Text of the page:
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Yes as AzBob mentioned, any of the products mentioned will make paper towels or rags very combustable.

I have used mineral spirits to get most of the grim off and then as mentioned above I use paper towel with acetone to get the last traces of oil off my parts.

I would also recommend gloves compatible with acetone. I am usually in a hurry and don't do this, but acetone really dries your hands out.

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Keep in mine Mineral Spirits is a petroleum or oil product therefore it is meant to use in oil base products for various reasons such as mixing and diluting.

Mineral Spirits will definitely leave an oily residue. Talk to any old school sign painter or a good brush man and they'll tell you the best way to soak a oil brush whether it's camel/ox/china bristle whatever.. and they'll tell you they soak the brushes in mineral spirits for a reason, because the oil in the solvent keeps the hairs soft. You DO NOT want that residue under any base coat. Mineral Spirits may be fine for initial cleaning but not for final prep work.

Lacquer thinner/Acetone/Brake Cleaner are all ok for final prep before painting but as mentioned they are only to be used in well ventilated areas. Always use a CLEAN and highly absorbent white cotton rag for final rinse. When you see no more dirty residue on the rag you know your good to proceed to paint.

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I used a hot plate with either Spray Nine or Purple Power soap and water because I didn't feel like inhaling thinner, I could also be doing something else as the parts cook. A 49 Chevy hubcap fit perfectly on the pot I used and then a hunk of steel on top of the hub cap and had a pressure cooker. Jack I as well do the hot water treatment on engines, I used to do it to go-kart engines in my parents kitchen sink, straight 8 Chryslers are harderpost-39071-143142957734_thumb.jpgThis is how I cooked the grease out of the overdrive planetary gears, that is boiling water shooting through the holes in the center photo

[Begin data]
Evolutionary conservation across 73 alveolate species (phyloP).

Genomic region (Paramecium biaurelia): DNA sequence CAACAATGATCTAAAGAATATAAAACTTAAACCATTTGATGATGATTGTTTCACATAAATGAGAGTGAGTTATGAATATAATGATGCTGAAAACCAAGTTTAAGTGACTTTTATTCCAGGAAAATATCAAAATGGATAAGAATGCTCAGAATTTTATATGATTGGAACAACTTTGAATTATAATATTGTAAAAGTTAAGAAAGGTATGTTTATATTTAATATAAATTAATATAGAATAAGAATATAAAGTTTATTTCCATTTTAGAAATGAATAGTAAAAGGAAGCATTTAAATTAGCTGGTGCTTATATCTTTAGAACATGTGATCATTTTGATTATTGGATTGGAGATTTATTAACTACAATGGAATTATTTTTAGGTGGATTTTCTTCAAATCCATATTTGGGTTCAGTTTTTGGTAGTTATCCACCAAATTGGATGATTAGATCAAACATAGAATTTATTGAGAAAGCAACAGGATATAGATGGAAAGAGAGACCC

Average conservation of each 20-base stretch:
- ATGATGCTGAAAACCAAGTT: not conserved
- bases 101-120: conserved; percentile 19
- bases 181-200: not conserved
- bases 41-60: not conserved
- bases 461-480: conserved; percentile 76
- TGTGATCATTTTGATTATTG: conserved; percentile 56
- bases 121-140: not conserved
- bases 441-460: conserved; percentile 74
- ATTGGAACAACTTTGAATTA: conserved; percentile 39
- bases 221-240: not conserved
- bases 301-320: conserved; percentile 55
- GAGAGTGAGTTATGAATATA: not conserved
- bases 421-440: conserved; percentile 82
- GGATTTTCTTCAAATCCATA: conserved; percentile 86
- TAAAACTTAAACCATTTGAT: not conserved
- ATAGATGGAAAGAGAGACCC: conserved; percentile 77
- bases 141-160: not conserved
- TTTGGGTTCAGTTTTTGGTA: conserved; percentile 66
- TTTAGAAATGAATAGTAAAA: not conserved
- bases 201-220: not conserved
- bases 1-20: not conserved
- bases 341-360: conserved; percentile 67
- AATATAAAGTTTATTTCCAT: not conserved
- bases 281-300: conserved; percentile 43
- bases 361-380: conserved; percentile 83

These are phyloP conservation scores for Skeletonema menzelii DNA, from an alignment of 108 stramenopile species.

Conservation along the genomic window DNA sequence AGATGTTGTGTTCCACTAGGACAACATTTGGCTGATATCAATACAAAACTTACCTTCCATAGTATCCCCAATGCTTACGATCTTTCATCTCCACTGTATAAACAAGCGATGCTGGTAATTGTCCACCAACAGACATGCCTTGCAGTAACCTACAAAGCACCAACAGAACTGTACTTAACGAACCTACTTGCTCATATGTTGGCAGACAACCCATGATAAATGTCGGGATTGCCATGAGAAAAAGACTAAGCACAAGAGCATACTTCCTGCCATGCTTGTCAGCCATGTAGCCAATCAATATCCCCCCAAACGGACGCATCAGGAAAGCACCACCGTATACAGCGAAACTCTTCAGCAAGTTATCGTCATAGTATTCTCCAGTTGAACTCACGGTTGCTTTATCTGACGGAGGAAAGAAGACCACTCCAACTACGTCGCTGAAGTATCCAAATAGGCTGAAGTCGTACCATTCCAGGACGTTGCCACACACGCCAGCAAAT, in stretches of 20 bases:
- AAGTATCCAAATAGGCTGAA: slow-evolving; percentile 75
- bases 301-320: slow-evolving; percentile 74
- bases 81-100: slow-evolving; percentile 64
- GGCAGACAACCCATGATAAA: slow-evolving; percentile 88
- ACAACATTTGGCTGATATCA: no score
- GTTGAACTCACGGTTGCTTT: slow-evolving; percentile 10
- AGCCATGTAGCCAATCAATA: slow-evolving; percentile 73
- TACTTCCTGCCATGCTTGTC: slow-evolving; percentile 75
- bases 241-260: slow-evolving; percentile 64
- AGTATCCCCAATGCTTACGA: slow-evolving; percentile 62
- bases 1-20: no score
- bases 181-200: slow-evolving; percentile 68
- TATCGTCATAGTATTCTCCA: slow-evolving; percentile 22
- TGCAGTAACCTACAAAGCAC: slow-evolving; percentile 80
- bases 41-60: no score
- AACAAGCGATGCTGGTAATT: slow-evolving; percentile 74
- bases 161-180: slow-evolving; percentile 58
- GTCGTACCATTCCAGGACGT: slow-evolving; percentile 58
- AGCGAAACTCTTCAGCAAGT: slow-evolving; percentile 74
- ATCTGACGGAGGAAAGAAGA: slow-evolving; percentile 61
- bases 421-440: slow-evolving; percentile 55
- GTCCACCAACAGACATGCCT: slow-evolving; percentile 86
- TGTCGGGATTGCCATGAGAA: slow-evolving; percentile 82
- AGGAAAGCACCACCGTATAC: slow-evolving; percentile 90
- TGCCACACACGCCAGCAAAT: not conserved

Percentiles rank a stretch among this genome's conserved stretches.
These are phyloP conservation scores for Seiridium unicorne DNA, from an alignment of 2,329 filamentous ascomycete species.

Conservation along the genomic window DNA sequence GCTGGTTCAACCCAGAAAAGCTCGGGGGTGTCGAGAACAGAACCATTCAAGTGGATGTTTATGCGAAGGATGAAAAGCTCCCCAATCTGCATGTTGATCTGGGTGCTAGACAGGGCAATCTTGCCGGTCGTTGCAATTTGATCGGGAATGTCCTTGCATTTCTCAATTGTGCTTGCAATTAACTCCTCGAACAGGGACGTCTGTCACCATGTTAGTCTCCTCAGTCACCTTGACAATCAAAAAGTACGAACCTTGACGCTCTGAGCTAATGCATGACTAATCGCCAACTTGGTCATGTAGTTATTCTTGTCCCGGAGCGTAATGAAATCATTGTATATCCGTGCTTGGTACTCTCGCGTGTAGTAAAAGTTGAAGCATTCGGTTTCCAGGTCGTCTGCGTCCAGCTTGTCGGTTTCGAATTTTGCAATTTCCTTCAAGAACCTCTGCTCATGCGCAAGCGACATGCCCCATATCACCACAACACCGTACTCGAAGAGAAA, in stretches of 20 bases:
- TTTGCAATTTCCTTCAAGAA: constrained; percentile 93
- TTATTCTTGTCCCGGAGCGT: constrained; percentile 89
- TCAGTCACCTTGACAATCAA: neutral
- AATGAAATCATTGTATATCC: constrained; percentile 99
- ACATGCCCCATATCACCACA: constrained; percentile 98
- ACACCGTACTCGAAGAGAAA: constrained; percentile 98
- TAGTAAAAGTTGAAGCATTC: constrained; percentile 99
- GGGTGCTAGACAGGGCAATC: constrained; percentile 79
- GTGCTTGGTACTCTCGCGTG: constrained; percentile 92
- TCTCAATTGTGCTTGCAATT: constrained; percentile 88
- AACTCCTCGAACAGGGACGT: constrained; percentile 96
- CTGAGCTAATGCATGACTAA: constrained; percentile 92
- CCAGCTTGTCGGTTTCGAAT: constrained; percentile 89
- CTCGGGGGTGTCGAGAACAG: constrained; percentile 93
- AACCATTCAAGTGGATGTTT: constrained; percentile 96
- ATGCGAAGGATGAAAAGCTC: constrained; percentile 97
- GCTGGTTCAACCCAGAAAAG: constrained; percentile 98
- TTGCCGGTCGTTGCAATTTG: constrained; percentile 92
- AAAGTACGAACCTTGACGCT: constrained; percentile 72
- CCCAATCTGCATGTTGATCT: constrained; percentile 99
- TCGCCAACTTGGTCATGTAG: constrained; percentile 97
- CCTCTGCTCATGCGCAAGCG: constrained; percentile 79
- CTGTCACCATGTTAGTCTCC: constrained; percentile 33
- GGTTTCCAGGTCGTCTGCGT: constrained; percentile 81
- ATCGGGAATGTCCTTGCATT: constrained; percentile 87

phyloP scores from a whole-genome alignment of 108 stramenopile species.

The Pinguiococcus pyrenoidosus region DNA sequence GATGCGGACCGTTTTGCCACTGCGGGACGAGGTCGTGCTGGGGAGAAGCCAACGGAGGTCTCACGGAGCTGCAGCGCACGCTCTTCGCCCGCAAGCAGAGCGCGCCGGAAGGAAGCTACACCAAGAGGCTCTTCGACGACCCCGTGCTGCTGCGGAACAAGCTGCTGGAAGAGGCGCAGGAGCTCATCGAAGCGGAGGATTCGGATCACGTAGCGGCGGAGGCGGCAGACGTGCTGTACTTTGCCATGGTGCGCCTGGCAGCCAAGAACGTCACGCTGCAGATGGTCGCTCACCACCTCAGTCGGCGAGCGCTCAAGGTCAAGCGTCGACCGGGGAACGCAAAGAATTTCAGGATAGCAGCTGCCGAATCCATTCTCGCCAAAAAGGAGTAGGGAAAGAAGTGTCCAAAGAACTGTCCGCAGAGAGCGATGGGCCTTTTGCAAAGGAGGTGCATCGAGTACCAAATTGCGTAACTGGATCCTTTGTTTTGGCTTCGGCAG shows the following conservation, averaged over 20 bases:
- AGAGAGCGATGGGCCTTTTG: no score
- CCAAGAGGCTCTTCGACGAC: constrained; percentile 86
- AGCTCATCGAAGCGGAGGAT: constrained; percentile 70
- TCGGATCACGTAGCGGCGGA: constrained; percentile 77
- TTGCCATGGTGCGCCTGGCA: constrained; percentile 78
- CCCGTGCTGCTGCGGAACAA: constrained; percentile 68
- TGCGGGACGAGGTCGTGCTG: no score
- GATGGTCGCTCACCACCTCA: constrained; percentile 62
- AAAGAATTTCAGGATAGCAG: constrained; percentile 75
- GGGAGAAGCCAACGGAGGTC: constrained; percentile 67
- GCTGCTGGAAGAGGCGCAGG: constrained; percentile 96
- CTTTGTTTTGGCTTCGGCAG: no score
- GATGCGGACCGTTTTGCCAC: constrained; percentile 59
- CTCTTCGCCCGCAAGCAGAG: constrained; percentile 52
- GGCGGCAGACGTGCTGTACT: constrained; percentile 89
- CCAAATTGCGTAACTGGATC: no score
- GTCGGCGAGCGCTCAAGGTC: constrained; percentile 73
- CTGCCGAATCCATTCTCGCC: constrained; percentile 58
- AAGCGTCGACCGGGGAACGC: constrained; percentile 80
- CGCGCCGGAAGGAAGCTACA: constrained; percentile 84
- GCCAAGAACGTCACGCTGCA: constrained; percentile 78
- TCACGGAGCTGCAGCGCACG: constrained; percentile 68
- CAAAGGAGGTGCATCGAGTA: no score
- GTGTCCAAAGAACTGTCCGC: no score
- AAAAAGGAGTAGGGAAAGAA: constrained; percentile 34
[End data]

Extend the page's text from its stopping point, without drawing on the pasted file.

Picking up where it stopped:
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Edited by jazzer3
adding photo (see edit history)
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Make sure you do NOT use a Cleaner, Like Carb/ Throttle Body Cleaner as many of those contain a trace amount of oil for lubrication. Brake clean is straight up CLEAN :!) acetone/ paint thinner are in the top 3 as well...

spray cans with pressure work great once you get the heavy crud off !!

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Steam and clean by Zep. About $11 a gal in a 55 gal drum. It can be mixed 14 to 1 to make a good whitewall cleaner or de-greaser.

I have mixed it 3 to 1 and soaked parts in it and removed all paint, grease and rust!

Don't even think of soaking aluminum unless you want it to disappear! (A few minutes will clean it with a big foaming reaction) It will turn black but it will come off with a good brushing under warm water.

CAUTION!!! If you even think that you splashed it on yourself, wash it off immediately!!!